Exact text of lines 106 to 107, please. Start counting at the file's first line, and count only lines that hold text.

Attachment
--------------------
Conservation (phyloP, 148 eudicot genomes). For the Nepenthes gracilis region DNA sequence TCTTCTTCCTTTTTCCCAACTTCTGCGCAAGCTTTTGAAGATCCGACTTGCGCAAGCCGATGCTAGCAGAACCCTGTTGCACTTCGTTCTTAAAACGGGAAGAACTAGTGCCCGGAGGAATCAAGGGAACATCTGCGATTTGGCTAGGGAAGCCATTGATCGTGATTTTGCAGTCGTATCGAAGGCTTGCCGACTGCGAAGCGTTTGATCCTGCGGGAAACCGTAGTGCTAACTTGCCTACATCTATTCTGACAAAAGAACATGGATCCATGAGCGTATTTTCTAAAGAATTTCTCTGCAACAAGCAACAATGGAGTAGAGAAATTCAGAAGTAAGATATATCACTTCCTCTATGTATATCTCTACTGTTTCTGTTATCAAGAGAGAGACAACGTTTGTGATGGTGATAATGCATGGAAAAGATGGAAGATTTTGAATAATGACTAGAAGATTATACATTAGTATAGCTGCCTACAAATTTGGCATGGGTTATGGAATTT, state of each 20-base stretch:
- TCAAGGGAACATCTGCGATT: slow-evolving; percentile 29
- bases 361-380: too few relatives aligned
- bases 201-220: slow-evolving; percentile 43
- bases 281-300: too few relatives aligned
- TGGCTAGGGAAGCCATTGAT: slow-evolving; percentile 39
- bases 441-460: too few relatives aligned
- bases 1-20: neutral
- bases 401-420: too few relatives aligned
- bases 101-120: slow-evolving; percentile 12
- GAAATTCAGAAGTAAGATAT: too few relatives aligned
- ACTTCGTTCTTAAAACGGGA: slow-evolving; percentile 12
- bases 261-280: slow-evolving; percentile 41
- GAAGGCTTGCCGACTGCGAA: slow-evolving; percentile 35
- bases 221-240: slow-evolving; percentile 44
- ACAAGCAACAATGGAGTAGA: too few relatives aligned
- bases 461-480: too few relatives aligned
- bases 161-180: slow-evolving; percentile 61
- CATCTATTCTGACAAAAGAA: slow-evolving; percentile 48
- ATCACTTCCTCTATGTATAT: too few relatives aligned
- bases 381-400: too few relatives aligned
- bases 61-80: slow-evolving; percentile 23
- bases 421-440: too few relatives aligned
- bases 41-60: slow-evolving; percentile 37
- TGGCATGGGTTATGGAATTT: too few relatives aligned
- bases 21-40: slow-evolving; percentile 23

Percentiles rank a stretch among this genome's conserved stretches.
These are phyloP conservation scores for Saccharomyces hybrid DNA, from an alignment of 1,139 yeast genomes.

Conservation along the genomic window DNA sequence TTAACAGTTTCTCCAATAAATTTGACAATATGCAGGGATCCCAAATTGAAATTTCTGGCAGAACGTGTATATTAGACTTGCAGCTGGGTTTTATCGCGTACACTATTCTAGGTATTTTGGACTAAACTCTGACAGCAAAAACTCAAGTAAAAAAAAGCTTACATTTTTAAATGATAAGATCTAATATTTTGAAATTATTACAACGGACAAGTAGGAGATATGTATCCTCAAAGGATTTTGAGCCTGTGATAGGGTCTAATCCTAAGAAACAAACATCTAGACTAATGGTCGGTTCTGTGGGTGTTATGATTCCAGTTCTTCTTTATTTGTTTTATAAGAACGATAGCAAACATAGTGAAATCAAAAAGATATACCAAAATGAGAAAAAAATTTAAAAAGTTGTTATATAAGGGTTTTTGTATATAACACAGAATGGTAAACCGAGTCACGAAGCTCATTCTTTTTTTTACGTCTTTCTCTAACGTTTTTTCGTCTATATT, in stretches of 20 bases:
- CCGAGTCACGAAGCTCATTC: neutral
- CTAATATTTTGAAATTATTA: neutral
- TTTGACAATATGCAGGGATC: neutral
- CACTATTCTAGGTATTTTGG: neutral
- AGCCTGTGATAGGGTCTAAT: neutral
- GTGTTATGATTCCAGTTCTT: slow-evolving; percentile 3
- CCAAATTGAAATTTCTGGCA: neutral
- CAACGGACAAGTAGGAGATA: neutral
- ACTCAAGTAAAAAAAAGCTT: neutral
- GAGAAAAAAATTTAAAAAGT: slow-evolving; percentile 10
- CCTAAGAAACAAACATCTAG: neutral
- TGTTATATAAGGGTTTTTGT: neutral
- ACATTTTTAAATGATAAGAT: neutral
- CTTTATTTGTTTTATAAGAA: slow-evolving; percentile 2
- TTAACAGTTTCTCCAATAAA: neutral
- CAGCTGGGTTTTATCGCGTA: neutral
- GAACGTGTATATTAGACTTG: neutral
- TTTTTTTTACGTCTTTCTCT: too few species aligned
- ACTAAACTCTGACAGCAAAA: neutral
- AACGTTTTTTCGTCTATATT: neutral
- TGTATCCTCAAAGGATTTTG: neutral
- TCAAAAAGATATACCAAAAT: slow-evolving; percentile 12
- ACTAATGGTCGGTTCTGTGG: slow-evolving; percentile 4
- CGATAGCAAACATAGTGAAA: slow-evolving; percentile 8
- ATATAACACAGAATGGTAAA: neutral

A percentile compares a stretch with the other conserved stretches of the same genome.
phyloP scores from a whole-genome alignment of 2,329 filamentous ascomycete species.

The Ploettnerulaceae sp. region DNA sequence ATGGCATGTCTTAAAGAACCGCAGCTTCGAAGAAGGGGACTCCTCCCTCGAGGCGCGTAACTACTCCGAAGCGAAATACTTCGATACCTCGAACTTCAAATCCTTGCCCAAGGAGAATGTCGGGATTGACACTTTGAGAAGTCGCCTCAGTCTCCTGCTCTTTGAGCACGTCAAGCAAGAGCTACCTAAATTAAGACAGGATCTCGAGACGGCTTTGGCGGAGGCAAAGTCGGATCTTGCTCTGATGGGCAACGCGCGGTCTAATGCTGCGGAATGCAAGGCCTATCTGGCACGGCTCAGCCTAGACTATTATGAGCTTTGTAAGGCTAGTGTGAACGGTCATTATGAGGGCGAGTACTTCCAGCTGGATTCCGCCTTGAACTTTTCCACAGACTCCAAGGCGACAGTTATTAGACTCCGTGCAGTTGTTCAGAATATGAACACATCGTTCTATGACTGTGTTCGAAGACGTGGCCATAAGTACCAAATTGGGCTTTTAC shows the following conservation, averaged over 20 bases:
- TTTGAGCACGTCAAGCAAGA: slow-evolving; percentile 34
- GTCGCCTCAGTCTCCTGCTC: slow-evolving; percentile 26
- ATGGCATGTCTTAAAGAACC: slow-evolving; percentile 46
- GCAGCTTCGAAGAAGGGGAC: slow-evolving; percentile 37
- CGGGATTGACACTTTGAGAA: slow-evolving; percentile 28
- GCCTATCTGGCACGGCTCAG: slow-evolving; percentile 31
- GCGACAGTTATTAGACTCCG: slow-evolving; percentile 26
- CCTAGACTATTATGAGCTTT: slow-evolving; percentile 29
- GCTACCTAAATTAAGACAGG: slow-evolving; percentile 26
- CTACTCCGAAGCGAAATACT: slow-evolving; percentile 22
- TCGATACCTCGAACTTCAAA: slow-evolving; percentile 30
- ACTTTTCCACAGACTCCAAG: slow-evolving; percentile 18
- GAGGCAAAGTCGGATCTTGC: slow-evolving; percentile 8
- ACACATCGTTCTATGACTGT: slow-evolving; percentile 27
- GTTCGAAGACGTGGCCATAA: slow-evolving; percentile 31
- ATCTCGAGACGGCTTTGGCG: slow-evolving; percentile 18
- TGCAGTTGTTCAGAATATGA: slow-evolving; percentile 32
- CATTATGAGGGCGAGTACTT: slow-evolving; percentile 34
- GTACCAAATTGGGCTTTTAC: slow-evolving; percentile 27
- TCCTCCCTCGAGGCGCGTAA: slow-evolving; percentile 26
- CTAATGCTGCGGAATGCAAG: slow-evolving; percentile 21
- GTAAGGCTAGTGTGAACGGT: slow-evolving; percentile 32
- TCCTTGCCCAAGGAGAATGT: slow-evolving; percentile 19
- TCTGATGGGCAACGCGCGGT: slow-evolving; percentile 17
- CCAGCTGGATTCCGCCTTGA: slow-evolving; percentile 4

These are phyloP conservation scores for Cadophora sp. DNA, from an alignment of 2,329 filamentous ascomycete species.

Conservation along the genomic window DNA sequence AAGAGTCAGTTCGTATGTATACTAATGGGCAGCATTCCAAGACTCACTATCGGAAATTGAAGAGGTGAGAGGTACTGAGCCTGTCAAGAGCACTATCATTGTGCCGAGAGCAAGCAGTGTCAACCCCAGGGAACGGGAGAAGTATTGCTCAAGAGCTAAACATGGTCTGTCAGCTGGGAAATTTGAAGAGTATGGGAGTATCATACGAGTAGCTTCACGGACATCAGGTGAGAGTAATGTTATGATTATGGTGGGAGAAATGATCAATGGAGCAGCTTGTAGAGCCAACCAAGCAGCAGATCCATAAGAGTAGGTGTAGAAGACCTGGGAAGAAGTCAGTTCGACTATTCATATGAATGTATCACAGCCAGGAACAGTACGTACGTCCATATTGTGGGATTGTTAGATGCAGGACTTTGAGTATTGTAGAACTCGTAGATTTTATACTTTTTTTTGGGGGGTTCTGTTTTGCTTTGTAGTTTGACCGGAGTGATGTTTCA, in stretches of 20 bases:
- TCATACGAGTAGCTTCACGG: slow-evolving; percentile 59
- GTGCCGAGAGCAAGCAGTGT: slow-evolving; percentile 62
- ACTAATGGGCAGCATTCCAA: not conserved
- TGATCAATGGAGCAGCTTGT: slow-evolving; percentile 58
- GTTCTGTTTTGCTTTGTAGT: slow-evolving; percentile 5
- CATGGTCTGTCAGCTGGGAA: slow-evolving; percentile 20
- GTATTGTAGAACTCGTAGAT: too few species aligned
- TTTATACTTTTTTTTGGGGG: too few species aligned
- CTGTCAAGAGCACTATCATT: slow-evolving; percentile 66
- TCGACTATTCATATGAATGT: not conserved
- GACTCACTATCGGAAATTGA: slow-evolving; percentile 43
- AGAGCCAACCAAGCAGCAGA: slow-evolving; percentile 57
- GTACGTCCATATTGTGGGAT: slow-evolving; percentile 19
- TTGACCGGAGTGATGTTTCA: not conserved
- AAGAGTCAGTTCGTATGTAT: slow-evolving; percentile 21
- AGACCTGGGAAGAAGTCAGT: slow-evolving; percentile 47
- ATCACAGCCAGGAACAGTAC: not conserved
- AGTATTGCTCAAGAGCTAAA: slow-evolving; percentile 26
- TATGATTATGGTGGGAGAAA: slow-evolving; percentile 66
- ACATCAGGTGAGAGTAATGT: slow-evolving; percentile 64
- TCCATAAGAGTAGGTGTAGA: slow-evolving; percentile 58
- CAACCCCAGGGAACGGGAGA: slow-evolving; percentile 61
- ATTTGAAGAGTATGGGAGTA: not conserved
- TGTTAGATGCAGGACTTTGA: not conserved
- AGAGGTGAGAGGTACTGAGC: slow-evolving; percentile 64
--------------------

- CAACCCCAGGGAACGGGAGA: slow-evolving; percentile 61
- ATTTGAAGAGTATGGGAGTA: not conserved